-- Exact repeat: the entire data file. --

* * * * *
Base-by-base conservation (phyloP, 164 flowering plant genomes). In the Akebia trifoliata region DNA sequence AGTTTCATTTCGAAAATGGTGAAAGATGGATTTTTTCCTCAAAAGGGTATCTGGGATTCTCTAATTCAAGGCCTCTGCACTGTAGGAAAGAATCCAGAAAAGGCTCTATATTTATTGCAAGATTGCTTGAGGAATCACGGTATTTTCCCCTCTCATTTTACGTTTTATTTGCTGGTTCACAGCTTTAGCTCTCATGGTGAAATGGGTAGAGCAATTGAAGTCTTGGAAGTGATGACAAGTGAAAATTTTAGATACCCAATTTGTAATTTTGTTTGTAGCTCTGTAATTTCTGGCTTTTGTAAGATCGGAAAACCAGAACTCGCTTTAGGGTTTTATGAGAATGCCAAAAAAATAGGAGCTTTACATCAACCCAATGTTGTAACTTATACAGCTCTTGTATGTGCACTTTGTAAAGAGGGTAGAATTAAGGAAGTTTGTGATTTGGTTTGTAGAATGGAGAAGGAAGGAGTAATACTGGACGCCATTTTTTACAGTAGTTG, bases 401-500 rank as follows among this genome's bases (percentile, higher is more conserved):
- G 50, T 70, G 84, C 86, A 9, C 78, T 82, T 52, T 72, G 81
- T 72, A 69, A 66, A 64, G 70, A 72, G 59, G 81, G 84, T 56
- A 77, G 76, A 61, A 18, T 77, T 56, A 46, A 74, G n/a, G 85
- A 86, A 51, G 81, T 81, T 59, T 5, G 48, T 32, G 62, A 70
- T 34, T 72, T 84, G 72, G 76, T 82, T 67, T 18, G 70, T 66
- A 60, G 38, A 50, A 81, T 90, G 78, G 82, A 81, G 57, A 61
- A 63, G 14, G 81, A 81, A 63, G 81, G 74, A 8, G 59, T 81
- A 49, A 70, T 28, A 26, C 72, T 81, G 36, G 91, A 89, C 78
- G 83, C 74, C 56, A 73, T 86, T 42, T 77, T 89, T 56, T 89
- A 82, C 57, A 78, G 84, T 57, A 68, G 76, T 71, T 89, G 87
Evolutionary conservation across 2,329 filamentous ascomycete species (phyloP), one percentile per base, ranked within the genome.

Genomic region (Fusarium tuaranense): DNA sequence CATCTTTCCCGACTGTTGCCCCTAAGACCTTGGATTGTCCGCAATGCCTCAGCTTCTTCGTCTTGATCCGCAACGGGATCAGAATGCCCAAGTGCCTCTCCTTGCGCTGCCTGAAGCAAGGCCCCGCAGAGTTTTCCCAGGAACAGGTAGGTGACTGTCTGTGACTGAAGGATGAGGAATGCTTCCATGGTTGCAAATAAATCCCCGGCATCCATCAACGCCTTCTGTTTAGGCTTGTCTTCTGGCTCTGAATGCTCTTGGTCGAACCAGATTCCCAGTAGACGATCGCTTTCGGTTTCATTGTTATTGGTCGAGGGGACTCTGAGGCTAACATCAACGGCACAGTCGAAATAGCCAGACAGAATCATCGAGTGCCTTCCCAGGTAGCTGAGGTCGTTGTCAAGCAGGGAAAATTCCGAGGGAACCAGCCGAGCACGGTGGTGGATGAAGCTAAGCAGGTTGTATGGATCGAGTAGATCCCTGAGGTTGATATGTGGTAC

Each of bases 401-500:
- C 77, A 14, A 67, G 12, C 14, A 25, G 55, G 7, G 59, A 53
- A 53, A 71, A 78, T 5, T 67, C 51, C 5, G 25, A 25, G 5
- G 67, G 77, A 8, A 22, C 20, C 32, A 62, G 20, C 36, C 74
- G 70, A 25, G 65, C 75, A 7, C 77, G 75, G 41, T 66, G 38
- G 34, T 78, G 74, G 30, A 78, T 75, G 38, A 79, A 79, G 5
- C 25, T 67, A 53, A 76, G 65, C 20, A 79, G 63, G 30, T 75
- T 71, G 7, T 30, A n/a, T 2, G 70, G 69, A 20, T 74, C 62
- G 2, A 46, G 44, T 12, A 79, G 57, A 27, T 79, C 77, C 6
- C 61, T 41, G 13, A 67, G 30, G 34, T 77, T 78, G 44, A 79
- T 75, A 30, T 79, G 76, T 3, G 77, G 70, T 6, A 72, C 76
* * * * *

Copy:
Base-by-base conservation (phyloP, 164 flowering plant genomes). In the Akebia trifoliata region DNA sequence AGTTTCATTTCGAAAATGGTGAAAGATGGATTTTTTCCTCAAAAGGGTATCTGGGATTCTCTAATTCAAGGCCTCTGCACTGTAGGAAAGAATCCAGAAAAGGCTCTATATTTATTGCAAGATTGCTTGAGGAATCACGGTATTTTCCCCTCTCATTTTACGTTTTATTTGCTGGTTCACAGCTTTAGCTCTCATGGTGAAATGGGTAGAGCAATTGAAGTCTTGGAAGTGATGACAAGTGAAAATTTTAGATACCCAATTTGTAATTTTGTTTGTAGCTCTGTAATTTCTGGCTTTTGTAAGATCGGAAAACCAGAACTCGCTTTAGGGTTTTATGAGAATGCCAAAAAAATAGGAGCTTTACATCAACCCAATGTTGTAACTTATACAGCTCTTGTATGTGCACTTTGTAAAGAGGGTAGAATTAAGGAAGTTTGTGATTTGGTTTGTAGAATGGAGAAGGAAGGAGTAATACTGGACGCCATTTTTTACAGTAGTTG, bases 401-500 rank as follows among this genome's bases (percentile, higher is more conserved):
- G 50, T 70, G 84, C 86, A 9, C 78, T 82, T 52, T 72, G 81
- T 72, A 69, A 66, A 64, G 70, A 72, G 59, G 81, G 84, T 56
- A 77, G 76, A 61, A 18, T 77, T 56, A 46, A 74, G n/a, G 85
- A 86, A 51, G 81, T 81, T 59, T 5, G 48, T 32, G 62, A 70
- T 34, T 72, T 84, G 72, G 76, T 82, T 67, T 18, G 70, T 66
- A 60, G 38, A 50, A 81, T 90, G 78, G 82, A 81, G 57, A 61
- A 63, G 14, G 81, A 81, A 63, G 81, G 74, A 8, G 59, T 81
- A 49, A 70, T 28, A 26, C 72, T 81, G 36, G 91, A 89, C 78
- G 83, C 74, C 56, A 73, T 86, T 42, T 77, T 89, T 56, T 89
- A 82, C 57, A 78, G 84, T 57, A 68, G 76, T 71, T 89, G 87
Evolutionary conservation across 2,329 filamentous ascomycete species (phyloP), one percentile per base, ranked within the genome.

Genomic region (Fusarium tuaranense): DNA sequence CATCTTTCCCGACTGTTGCCCCTAAGACCTTGGATTGTCCGCAATGCCTCAGCTTCTTCGTCTTGATCCGCAACGGGATCAGAATGCCCAAGTGCCTCTCCTTGCGCTGCCTGAAGCAAGGCCCCGCAGAGTTTTCCCAGGAACAGGTAGGTGACTGTCTGTGACTGAAGGATGAGGAATGCTTCCATGGTTGCAAATAAATCCCCGGCATCCATCAACGCCTTCTGTTTAGGCTTGTCTTCTGGCTCTGAATGCTCTTGGTCGAACCAGATTCCCAGTAGACGATCGCTTTCGGTTTCATTGTTATTGGTCGAGGGGACTCTGAGGCTAACATCAACGGCACAGTCGAAATAGCCAGACAGAATCATCGAGTGCCTTCCCAGGTAGCTGAGGTCGTTGTCAAGCAGGGAAAATTCCGAGGGAACCAGCCGAGCACGGTGGTGGATGAAGCTAAGCAGGTTGTATGGATCGAGTAGATCCCTGAGGTTGATATGTGGTAC

Each of bases 401-500:
- C 77, A 14, A 67, G 12, C 14, A 25, G 55, G 7, G 59, A 53
- A 53, A 71, A 78, T 5, T 67, C 51, C 5, G 25, A 25, G 5
- G 67, G 77, A 8, A 22, C 20, C 32, A 62, G 20, C 36, C 74
- G 70, A 25, G 65, C 75, A 7, C 77, G 75, G 41, T 66, G 38
- G 34, T 78, G 74, G 30, A 78, T 75, G 38, A 79, A 79, G 5
- C 25, T 67, A 53, A 76, G 65, C 20, A 79, G 63, G 30, T 75
- T 71, G 7, T 30, A n/a, T 2, G 70, G 69, A 20, T 74, C 62
- G 2, A 46, G 44, T 12, A 79, G 57, A 27, T 79, C 77, C 6
- C 61, T 41, G 13, A 67, G 30, G 34, T 77, T 78, G 44, A 79
- T 75, A 30, T 79, G 76, T 3, G 77, G 70, T 6, A 72, C 76